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Douglass, Frederick (1818-1895) to unknown

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Gilder Lehrman Collection #: GLC08992 Author/Creator: Douglass, Frederick (1818-1895) Place Written: Washington, D.C. Type: Autograph letter signed Date: 23 November 1887 Pagination: 3 p. ; 18 x 11.5 cm.

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Summary of Content: Discusses equality of treatment for blacks in the South. Pleased that black lawyers are now allowed to practice, and says it "implies a wonderful revolution in the public sentiment of the Southern States." However, worries because some teachers of black students are paid less and seem disinterested. In some states laws state education must be equal, but the written law is not his only concern. States "Our wrongs are not so much now written in laws which all may see - but the hidden practices of a people who have not yet, abandoned the idea of Mastery and dominion over their fellow man." Letter is written in answer to an enquiry about the equality of the races in the South. Written at Cedar Hill, Douglass' residence.

Full Transcript: My dear sir: Pardon delay - answer to your letter made careful enquiry necessary. From all I can learn colored Lawyers are admitted to practice in Southern Courts, and I ...am very glad to admit the fact - for it implies a wonderful revolution in the public sentiment of the Southern States. I have not yet learned what are the inequalities between the races as to school privileges at the south - In some of the states the time allotted to colored schools is less than that allowed to whites. And I have heard and believe that in none of the states are the teachers of colored Schools as well paid as the teachers of White Schools. My own observation has been that white teachers of Colored schools in the southern states, show but little interest in their pupils. This is not strange, since they [2] have been selected as teachers more because of their necessities, than from any interests they have shown in the progress and elevation of the colored race. [struck: bu] I say this not of all, but of those in Virginia for instance who have come under my observation.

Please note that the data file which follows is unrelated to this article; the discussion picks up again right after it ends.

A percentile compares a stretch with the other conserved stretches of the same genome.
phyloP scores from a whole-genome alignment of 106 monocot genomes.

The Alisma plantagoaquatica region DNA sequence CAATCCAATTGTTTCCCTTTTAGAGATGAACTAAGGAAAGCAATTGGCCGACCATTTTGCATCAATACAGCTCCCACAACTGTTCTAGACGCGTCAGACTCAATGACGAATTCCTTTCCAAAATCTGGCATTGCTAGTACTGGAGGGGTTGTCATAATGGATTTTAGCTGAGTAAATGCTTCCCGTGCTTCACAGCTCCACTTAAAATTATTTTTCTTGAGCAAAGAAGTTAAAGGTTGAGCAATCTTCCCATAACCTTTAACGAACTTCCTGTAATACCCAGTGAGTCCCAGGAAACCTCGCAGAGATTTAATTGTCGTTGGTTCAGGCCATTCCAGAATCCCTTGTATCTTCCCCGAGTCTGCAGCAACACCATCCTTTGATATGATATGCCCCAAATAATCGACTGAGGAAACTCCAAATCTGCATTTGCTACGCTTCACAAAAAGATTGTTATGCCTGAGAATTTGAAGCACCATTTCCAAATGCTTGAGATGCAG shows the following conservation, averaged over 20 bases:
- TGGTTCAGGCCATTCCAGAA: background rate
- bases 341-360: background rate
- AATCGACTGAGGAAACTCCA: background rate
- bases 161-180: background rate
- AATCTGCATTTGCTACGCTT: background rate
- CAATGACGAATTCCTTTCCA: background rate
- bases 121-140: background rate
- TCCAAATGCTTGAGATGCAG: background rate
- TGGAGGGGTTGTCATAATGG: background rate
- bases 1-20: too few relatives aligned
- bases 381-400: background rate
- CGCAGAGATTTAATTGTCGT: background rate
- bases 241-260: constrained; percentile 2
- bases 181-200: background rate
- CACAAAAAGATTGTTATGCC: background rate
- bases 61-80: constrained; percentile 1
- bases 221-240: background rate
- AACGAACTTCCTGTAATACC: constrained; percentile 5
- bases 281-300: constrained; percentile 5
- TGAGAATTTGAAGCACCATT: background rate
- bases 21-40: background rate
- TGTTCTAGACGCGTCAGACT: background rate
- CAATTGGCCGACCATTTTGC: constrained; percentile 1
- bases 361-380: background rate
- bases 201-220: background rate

In Kentucky I believe so far as the law is concerned equal advantages are extended to colored children for Education, and the Same may be true of other states. I think the Bureau of Education will give you all the information you may require on this branch [3] of the subject of yoru enquiries, our wrongs are not so much now in written laws which al may see - but the hidden practices of a people who have not yet abandoned the idea of Mastery and dominion over their fellow man.
With great Respect
Yours truly
Fredk Douglass
Cedar Hill Anacostia D.C.
Nov: 23. 1887
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People: Douglass, Frederick, 1818-1895

Historical Era: Rise of Industrial America, 1877-1900

Subjects: Education ReformReconstructionAfrican American AuthorAfrican American HistoryLawEducationJim Crow

Sub Era: The Gilded Age

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